By Angelina Shi
In 1824, Andrew Jackson and John Quincy Adams ran for president. At the start, it seemed Adams was the likely winner; he was the son of a previous president and a former secretary of state with a brilliant international relations background. He was Harvard-educated, while Jackson could barely spell. It didn’t seem like a competition.
Though Jackson won 43 percent of the popular vote and more electoral votes than Adams (99 to 84), he failed to get a deciding majority. Since none of the candidates reached the required majority of electoral votes, by constitutional mandate, the House of Representatives had the deciding vote. They awarded Adams the majority. And, of course, the presidency.
Believing that some sort of corrupt bargain had taken place and that Adams had stolen the presidency, Jackson began to campaign across the country, telling all how the system had been rigged and how Adams was the root of all evil. Within months, the rhetoric between the two opposing sides turned into vicious personal attacks. In the next election, Jackson’s relentless shit-talking proved effective. He beat Adams with ease. And during his own presidency, Jackson continued to spread rumors that Adams was a pimp, mentally ill, senile, and morally deficient.
It is not hard to draw comparisons to our current situation. A former secretary of state with an image problem faces off against a seemingly unqualified opponent: a populist, outsider, non-politician. Andrew Jackson and Donald Trump even galvanized support from the same demographics and used similar language to appeal to voters. CNN ran an episode of their 2016 series “Race for the White House” about these very similarities, focusing on how the character of Jackson can be seen in Trump today. Though it was an interesting story, I cannot help but feel they missed out on a more relevant one.
Like President Trump, John Quincy Adams was elected without a majority vote, and therefore did not have the mandate or support of the people. He was cold and stilted, unable to make small talk or conversation. He was arrogant, obnoxious, and dislikable. Sure, as a man, Adams was strange—while he was president, he was known to keep a pet alligator in a White House bathroom. He woke up early every day to skinny dip in the Potomac River to laughable ends. He had such a bad habit of walking through White House guest rooms in the middle of the night that they had to build an entire hallway to keep him out. He believed that mole people were real, that the Earth was hollow, and he had an odd obsession with the metric system.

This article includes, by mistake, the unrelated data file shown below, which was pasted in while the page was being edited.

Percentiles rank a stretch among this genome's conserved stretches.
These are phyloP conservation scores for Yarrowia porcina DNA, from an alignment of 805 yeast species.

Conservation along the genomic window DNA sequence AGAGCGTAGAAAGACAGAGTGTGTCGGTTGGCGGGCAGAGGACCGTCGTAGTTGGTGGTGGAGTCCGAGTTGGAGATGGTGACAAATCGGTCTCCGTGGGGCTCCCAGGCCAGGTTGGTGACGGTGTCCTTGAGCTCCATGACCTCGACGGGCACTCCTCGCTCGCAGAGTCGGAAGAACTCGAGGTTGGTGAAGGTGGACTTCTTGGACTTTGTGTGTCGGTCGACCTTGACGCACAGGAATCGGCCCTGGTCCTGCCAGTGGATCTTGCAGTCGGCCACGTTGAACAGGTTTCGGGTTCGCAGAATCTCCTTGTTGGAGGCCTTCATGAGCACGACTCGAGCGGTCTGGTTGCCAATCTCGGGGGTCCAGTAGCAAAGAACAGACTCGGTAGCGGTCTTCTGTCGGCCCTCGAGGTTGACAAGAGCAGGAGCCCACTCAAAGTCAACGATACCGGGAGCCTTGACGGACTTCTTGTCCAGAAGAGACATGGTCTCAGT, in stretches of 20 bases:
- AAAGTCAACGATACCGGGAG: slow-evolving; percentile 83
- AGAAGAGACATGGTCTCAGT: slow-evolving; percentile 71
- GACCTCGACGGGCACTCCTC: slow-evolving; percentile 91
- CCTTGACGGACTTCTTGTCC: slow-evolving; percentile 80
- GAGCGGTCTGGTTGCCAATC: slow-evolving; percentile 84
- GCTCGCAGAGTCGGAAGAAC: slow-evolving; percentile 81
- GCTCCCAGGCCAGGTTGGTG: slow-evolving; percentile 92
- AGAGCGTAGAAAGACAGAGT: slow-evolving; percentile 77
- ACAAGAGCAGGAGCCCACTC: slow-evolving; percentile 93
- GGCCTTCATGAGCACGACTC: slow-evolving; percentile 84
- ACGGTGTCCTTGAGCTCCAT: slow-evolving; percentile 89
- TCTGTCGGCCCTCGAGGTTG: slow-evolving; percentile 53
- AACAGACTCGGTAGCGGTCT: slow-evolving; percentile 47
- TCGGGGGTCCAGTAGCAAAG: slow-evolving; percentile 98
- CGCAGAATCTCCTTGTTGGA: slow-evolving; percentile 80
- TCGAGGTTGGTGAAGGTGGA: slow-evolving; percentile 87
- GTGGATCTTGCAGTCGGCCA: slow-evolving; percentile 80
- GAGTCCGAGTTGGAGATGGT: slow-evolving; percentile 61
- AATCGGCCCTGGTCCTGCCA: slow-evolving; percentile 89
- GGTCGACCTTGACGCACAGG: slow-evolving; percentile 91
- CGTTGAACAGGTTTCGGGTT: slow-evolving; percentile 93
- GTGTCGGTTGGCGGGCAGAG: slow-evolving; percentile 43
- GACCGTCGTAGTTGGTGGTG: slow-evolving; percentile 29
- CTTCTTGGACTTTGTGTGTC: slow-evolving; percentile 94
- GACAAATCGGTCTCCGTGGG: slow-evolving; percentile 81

But what sets him apart from Trump is that as a politician, Adams was genius.
Every fault he had in personality was more than made up for in intelligence. He was a political savant, one of the last stalwarts carrying the spirit of the American Revolution, and one of the finest politicians the White House has ever seen. At the time of his election, he was already a relic of an era past. But somehow, his spirit lives on today.
John Quincy Adams’s father, John Adams, had been president too, from 1797 to 1801. John Quincy admittedly got his start serving as a secretary to his father during the Treaty of Paris, but his deeds soon outpaced anything that his father’s connections could have done for him. He navigated through the Treaty of Ghent, ending the War of 1812. He negotiated the Rush-Bagot Pact of 1817, easing rising relations between British Canada and America. He was the main author of the Monroe Doctrine. As secretary of state, his deft actions and diplomacy with Spain culminated in the acquisition of Florida. George Washington appointed him U.S. Minister to the Netherlands; James Madison sent him to Russia.
It seemed his capacity for diplomacy and career growth had no bounds. But then he was elected president, and it was all over.
It should have been the capstone of an illustrious career. Having spent his whole life in international policy and internal affairs, it seemed he would take to the presidency like a fish to water, using it to effect real change and put important policies into place. Unfortunately, that was not the case: the years he spent in the White House would become the least productive years of his life. The campaigning and rhetoric from the Jackson camp had ruined his reputation. Most of the population saw him as Jackson painted him: a degenerate, corrupt old man. Unable to wrest support from the populace or Congress, his presidency was characterized by stagnancy and internal improvements proposals that were soundly rejected. He ran for the presidency again in 1828, but it was too late. He was resolutely defeated and forced to retire to Boston in hopes of living a quiet life.